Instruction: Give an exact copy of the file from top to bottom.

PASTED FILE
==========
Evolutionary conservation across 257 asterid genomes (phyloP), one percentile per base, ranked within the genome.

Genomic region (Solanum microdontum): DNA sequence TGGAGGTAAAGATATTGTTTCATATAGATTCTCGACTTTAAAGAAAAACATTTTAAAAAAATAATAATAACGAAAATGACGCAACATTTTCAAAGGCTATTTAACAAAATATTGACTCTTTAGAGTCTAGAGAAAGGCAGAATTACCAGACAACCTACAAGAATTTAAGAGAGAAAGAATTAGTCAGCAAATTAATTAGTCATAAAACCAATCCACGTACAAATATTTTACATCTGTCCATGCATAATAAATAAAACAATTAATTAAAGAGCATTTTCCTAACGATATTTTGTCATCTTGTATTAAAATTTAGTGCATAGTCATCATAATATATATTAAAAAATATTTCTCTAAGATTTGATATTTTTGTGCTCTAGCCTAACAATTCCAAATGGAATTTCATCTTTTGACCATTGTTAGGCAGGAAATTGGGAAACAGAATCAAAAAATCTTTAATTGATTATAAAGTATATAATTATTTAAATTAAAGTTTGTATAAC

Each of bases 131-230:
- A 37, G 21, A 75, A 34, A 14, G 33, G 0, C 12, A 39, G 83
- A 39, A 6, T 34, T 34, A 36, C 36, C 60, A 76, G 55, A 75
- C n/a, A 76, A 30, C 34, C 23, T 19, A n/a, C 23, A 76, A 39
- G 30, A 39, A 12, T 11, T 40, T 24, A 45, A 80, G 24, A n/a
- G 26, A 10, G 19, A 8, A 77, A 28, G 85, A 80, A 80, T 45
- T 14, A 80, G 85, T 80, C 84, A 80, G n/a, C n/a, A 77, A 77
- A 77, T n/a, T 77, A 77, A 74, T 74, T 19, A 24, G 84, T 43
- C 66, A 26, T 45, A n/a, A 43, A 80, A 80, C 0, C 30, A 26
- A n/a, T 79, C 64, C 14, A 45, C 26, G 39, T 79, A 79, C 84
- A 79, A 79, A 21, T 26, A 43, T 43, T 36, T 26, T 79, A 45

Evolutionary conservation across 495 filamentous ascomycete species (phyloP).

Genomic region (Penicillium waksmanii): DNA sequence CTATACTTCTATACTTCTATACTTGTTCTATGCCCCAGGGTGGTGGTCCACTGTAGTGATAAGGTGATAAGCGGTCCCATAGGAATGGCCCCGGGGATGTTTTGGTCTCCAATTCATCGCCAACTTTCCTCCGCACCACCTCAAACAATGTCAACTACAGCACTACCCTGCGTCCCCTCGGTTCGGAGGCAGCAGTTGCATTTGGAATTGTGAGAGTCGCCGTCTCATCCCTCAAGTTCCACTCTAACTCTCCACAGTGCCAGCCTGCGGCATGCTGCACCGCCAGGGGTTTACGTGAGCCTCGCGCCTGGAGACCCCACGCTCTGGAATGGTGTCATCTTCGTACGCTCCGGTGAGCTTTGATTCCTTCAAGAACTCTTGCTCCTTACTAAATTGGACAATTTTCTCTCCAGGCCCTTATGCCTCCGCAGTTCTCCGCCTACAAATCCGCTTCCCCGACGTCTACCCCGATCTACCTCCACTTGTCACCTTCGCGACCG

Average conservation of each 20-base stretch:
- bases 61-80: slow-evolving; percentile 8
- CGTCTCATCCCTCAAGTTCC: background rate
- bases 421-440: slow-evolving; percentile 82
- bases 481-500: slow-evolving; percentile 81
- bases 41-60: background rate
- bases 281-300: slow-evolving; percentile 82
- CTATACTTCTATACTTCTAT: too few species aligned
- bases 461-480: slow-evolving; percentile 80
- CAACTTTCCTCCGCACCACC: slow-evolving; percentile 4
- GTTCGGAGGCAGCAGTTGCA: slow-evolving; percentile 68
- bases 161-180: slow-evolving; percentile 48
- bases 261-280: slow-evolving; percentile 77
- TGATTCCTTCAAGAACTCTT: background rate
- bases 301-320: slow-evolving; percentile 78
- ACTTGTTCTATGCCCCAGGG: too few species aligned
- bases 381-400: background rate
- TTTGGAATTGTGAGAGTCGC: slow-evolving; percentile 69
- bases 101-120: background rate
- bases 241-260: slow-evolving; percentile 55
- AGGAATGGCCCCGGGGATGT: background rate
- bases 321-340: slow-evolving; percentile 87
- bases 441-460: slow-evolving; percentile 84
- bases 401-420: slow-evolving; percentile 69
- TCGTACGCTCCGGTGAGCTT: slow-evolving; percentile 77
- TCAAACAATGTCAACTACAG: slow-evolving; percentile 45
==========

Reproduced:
Evolutionary conservation across 257 asterid genomes (phyloP), one percentile per base, ranked within the genome.

Genomic region (Solanum microdontum): DNA sequence TGGAGGTAAAGATATTGTTTCATATAGATTCTCGACTTTAAAGAAAAACATTTTAAAAAAATAATAATAACGAAAATGACGCAACATTTTCAAAGGCTATTTAACAAAATATTGACTCTTTAGAGTCTAGAGAAAGGCAGAATTACCAGACAACCTACAAGAATTTAAGAGAGAAAGAATTAGTCAGCAAATTAATTAGTCATAAAACCAATCCACGTACAAATATTTTACATCTGTCCATGCATAATAAATAAAACAATTAATTAAAGAGCATTTTCCTAACGATATTTTGTCATCTTGTATTAAAATTTAGTGCATAGTCATCATAATATATATTAAAAAATATTTCTCTAAGATTTGATATTTTTGTGCTCTAGCCTAACAATTCCAAATGGAATTTCATCTTTTGACCATTGTTAGGCAGGAAATTGGGAAACAGAATCAAAAAATCTTTAATTGATTATAAAGTATATAATTATTTAAATTAAAGTTTGTATAAC

Each of bases 131-230:
- A 37, G 21, A 75, A 34, A 14, G 33, G 0, C 12, A 39, G 83
- A 39, A 6, T 34, T 34, A 36, C 36, C 60, A 76, G 55, A 75
- C n/a, A 76, A 30, C 34, C 23, T 19, A n/a, C 23, A 76, A 39
- G 30, A 39, A 12, T 11, T 40, T 24, A 45, A 80, G 24, A n/a
- G 26, A 10, G 19, A 8, A 77, A 28, G 85, A 80, A 80, T 45
- T 14, A 80, G 85, T 80, C 84, A 80, G n/a, C n/a, A 77, A 77
- A 77, T n/a, T 77, A 77, A 74, T 74, T 19, A 24, G 84, T 43
- C 66, A 26, T 45, A n/a, A 43, A 80, A 80, C 0, C 30, A 26
- A n/a, T 79, C 64, C 14, A 45, C 26, G 39, T 79, A 79, C 84
- A 79, A 79, A 21, T 26, A 43, T 43, T 36, T 26, T 79, A 45

Evolutionary conservation across 495 filamentous ascomycete species (phyloP).

Genomic region (Penicillium waksmanii): DNA sequence CTATACTTCTATACTTCTATACTTGTTCTATGCCCCAGGGTGGTGGTCCACTGTAGTGATAAGGTGATAAGCGGTCCCATAGGAATGGCCCCGGGGATGTTTTGGTCTCCAATTCATCGCCAACTTTCCTCCGCACCACCTCAAACAATGTCAACTACAGCACTACCCTGCGTCCCCTCGGTTCGGAGGCAGCAGTTGCATTTGGAATTGTGAGAGTCGCCGTCTCATCCCTCAAGTTCCACTCTAACTCTCCACAGTGCCAGCCTGCGGCATGCTGCACCGCCAGGGGTTTACGTGAGCCTCGCGCCTGGAGACCCCACGCTCTGGAATGGTGTCATCTTCGTACGCTCCGGTGAGCTTTGATTCCTTCAAGAACTCTTGCTCCTTACTAAATTGGACAATTTTCTCTCCAGGCCCTTATGCCTCCGCAGTTCTCCGCCTACAAATCCGCTTCCCCGACGTCTACCCCGATCTACCTCCACTTGTCACCTTCGCGACCG

Average conservation of each 20-base stretch:
- bases 61-80: slow-evolving; percentile 8
- CGTCTCATCCCTCAAGTTCC: background rate
- bases 421-440: slow-evolving; percentile 82
- bases 481-500: slow-evolving; percentile 81
- bases 41-60: background rate
- bases 281-300: slow-evolving; percentile 82
- CTATACTTCTATACTTCTAT: too few species aligned
- bases 461-480: slow-evolving; percentile 80
- CAACTTTCCTCCGCACCACC: slow-evolving; percentile 4
- GTTCGGAGGCAGCAGTTGCA: slow-evolving; percentile 68
- bases 161-180: slow-evolving; percentile 48
- bases 261-280: slow-evolving; percentile 77
- TGATTCCTTCAAGAACTCTT: background rate
- bases 301-320: slow-evolving; percentile 78
- ACTTGTTCTATGCCCCAGGG: too few species aligned
- bases 381-400: background rate
- TTTGGAATTGTGAGAGTCGC: slow-evolving; percentile 69
- bases 101-120: background rate
- bases 241-260: slow-evolving; percentile 55
- AGGAATGGCCCCGGGGATGT: background rate
- bases 321-340: slow-evolving; percentile 87
- bases 441-460: slow-evolving; percentile 84
- bases 401-420: slow-evolving; percentile 69
- TCGTACGCTCCGGTGAGCTT: slow-evolving; percentile 77
- TCAAACAATGTCAACTACAG: slow-evolving; percentile 45